Amazon job listing confirms that Fire TV is dropping Android-based Fire OS

A report last year claimed that Amazon was working on an operating system, called Vega OS, as a replacement for the Android-based operating system it has been using on Echo and Fire TV devices for years. Shortly after, the new operating system was all but confirmed to already be running on Amazon’s new Echo Show 8 but whether or not it would be coming to Fire TV devices was still up in the air. Now, a new job listing from Amazon has confirmed that Fire TVs are transitioning away from Android and Fire OS.

A new job listing (mirror) was posted yesterday for a Fire TV Experience Software Development Engineer that leaves little doubt that Amazon will be switching Fire TV devices away from Android. Under the listings “A day in the life” section, it states that the hired individual will “Implement and deliver features on the Fire TV client codebase as it transitions from FOS/Android to native/Rust and React Native.”

While the name Vega OS is not explicitly mentioned in this job listing, the initial report about Amazon’s in-house operating system stated it would use the React Native software framework, as mentioned in the new listing. Regardless of the new operating system’s name, the job listing confirms that Fire TVs will be transitioning away “from FOS/Android,” where FOS stands for Fire OS, to something else that is, presumably, not based on Android.

What does this mean for the millions of Fire TV devices currently in use? Probably very little. As it is, Amazon doesn’t bother updating Fire TV devices from one major version of Fire OS to another (e.g., Fire OS 7 to Fire OS 8) so it seems extremely unlikely that any existing Fire TV device will be updated from Fire OS to Amazon’s new non-Android operating system. Instead, Amazon will most likely release a future new Fire TV model that runs only its new operating system.

Thankfully, Amazon has a long history of continuing to support and update older Fire TV models, so, even if the new non-Android operating system works out for Amazon, existing Android-based Fire TV devices should continue working for a long time to come. While Amazon is now up to Fire OS 8, there are Fire TV models running Fire OS 5, which was released in 2015, that are still being updated by Amazon. The vast majority of Fire TV apps, from both Amazon and 3rd parties, also continue to support the older versions of Fire OS. For those reasons and others, there’s little reason to avoid the existing Android-based Fire TV models, especially because the first Fire TVs running the new operating system will very likely be limited in features and app support, compared to the existing models.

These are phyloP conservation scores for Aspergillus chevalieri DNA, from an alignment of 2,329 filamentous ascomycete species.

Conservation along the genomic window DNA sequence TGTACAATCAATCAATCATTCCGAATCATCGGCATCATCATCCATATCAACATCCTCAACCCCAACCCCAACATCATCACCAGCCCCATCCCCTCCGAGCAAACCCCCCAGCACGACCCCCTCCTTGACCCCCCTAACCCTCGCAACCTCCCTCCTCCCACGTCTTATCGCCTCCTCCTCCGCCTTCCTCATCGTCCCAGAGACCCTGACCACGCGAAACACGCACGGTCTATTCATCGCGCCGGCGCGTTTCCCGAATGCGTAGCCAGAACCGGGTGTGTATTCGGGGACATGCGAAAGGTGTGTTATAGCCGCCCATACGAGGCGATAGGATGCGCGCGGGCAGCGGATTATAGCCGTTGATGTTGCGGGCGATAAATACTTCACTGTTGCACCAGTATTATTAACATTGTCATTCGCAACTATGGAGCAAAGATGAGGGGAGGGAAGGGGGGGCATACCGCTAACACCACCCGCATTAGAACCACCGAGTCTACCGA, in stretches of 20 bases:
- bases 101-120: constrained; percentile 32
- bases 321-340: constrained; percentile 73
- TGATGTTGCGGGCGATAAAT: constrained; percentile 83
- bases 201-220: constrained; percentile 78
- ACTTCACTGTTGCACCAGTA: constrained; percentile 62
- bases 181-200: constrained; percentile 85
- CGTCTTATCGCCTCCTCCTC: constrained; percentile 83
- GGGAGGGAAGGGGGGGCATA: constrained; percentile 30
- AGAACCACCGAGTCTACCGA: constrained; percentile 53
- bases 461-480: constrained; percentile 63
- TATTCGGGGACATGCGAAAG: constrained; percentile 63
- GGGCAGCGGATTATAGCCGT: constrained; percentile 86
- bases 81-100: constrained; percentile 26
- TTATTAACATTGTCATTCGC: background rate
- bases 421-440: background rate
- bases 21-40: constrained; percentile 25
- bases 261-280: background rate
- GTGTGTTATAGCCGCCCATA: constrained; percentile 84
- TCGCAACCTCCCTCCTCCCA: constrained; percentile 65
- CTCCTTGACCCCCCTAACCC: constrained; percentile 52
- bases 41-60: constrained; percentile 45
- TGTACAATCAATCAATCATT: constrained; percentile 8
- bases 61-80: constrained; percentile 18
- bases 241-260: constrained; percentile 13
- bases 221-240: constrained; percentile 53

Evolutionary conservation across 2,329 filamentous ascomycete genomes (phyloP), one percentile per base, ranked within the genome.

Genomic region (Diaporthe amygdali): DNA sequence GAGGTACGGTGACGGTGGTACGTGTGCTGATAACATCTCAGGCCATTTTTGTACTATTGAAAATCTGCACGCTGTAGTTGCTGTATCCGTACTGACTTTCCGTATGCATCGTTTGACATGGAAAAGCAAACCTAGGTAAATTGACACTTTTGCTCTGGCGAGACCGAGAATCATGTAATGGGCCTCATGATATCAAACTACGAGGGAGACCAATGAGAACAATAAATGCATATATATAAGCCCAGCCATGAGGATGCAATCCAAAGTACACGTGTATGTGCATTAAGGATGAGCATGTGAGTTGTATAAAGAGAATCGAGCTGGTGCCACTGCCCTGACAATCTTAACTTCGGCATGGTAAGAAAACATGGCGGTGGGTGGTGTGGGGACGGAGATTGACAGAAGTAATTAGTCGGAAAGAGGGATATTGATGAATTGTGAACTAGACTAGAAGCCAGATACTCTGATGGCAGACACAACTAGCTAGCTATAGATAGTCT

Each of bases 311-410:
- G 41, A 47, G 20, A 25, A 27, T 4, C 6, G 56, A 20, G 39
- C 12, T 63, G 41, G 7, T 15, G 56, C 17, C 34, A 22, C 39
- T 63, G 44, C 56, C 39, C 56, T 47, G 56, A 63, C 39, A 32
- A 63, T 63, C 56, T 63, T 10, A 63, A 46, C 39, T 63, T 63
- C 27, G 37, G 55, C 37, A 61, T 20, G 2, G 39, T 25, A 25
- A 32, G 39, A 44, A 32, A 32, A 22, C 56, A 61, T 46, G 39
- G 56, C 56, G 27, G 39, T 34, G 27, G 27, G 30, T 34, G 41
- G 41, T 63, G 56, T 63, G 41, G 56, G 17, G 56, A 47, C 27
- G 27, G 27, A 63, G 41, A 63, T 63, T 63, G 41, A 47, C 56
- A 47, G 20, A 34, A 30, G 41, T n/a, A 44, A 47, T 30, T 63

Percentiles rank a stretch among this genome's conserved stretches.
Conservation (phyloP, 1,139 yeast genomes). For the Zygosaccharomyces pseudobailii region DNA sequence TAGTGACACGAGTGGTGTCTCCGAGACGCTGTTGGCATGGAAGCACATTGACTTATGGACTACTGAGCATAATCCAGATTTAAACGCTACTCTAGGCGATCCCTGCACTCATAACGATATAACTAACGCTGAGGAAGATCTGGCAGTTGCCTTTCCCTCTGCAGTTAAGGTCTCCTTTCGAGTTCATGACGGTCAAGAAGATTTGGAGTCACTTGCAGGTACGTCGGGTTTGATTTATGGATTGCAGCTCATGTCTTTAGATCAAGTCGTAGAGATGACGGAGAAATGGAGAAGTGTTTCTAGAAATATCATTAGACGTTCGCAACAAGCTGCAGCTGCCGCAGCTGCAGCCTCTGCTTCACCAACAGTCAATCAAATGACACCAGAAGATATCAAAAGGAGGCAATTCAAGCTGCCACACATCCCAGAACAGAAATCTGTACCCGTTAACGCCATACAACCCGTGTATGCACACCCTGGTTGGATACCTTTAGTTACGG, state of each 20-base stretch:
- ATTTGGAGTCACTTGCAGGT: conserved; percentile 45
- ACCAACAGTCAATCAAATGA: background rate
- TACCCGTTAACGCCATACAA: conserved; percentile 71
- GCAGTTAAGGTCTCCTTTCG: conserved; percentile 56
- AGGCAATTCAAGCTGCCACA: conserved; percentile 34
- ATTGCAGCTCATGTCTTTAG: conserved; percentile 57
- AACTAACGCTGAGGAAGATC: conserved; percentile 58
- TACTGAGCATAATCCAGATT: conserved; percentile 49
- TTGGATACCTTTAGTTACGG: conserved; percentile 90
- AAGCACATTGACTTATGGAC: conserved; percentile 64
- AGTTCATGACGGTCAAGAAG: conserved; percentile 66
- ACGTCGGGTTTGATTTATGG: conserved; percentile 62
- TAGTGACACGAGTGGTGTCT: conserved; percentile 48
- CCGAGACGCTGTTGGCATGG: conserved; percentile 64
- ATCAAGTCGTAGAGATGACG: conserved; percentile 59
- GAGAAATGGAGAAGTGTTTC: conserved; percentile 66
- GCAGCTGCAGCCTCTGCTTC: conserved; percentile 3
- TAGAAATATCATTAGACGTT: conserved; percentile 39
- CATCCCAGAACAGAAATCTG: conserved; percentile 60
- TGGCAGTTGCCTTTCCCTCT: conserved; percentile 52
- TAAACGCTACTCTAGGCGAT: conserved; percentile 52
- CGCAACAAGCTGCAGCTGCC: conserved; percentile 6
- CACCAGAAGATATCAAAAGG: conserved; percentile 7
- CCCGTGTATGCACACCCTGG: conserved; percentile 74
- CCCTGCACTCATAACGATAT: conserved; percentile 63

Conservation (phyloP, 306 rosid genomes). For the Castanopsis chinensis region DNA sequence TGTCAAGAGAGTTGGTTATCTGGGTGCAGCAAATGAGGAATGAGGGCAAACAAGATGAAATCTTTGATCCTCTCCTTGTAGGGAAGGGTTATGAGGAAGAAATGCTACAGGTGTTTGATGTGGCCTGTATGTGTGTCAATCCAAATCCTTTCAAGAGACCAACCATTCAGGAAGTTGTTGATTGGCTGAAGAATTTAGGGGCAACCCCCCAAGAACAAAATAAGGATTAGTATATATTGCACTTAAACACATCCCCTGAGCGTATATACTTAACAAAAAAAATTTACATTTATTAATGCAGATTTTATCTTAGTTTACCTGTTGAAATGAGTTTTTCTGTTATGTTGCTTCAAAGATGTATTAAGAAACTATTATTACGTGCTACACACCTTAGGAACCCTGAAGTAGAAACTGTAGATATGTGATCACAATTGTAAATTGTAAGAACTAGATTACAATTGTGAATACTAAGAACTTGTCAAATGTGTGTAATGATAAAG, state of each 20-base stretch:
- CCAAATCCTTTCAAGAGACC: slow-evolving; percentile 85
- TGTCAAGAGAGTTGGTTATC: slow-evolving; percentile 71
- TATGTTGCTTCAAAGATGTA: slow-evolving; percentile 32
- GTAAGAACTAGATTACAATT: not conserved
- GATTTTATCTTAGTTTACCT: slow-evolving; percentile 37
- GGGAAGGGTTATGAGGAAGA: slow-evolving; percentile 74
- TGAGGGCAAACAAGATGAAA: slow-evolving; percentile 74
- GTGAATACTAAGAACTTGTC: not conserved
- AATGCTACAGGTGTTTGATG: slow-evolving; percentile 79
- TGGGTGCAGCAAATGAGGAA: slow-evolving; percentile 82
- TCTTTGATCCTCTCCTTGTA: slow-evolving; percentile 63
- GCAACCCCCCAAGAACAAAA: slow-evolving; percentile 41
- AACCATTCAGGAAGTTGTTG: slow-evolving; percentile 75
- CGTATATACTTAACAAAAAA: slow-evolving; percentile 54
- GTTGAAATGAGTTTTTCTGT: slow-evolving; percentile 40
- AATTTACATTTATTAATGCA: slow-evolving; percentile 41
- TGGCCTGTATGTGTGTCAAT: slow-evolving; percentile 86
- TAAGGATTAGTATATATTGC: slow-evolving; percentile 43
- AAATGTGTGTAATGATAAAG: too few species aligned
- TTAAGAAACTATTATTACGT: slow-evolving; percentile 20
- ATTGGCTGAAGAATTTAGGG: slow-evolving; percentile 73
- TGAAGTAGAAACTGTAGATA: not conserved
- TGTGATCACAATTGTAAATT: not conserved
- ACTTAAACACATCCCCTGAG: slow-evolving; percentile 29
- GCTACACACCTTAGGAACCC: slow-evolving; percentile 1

38 comments
  1. Jim says:

    Folks will Segway away from FireTV.

  2. Powerfader says:

    Bezos wants control of all aspects. I wouldn’t be surprised if this ‘new’ os will block any app not downloaded from his App Store. In other words, no more sideloading!

    • Matt Rizzo says:

      This new OS is not Android. So I think sideloading will be non-existent on it.

    • 0990 says:

      A little late to the party? Bezos is no longer with Amazon.

      • Bryan says:

        This is not true
        Jeff bezos is still Amazon company chairman.
        So there is still connection and decision making that he can do with Amazon he just is not CEO so not dealing with day to day but more on bigger decision making.

  3. Kathy W says:

    No Android/No Sideloading = No Me!

  4. Peter says:

    Just leave things alone always got to do this and that

  5. D Banginn says:

    I can’t see Amazon adopting an OS that is incapable of running Android apps. Streaming services are not inclined to develop apps for devices with a small userbase. Is Amazon going to develop apps for them ? I doubt it.

    • Dav_Daddy says:

      Fire OS devices are hardly a small user base. The FireTV is the most popular streaming device by quite a bit. Far larger market share than say Apple TV.

      Roku is the only one even close with Chromecast a distant 3rd and the rest of the Android TV devices being a rounding error even if lumped together.

      • Ace says:

        The demand for Chinese Android tv boxes will soar if Amazon kills Android on the VS.

      • Gary Buzzhill says:

        Exactly…will move on

      • paulson says:

        I promise, I used plenty of paragraph breaks when I wrote the service monstrosity, but when I hit post, it unformatted the text into the blob/wall of text you see now(assuming it and this are both mod approved).

        Apologies, but there’s no edit option (maybe once approved? Or maybe the formatting will return to the way it was when submitted?) but I understand if it’s too much to look at. There is good info therein for those that dare to brave reading it anyway, though!

        • paulson says:

          Interesting… My second reply stressing the 1st seems to have been approved but not the one it refers to (reply #1). An algo steering the “post approval” ship, maybe?

      • paulson says:

        Ok the monstrosity comment I originally replied with and referred to in my second reply at 3:40 p.m. clearly isn’t going to be approved, most likely due to its length so I’m going to try again, but more succinctly this go around.

        I had originally explained that exactly as you stated, I too was under the impression that Fire OS/tv was the most popular platform for smart TVs. TVs. I was under the impression that at the very least this were true of the US market, but the fact of the matter is this assumption was wrong. In fact, your numbers are all way off and completely incorrect, respectfully. Here are the most recent numbers (Q422 there are no more recent numbers for comprehensive analysis):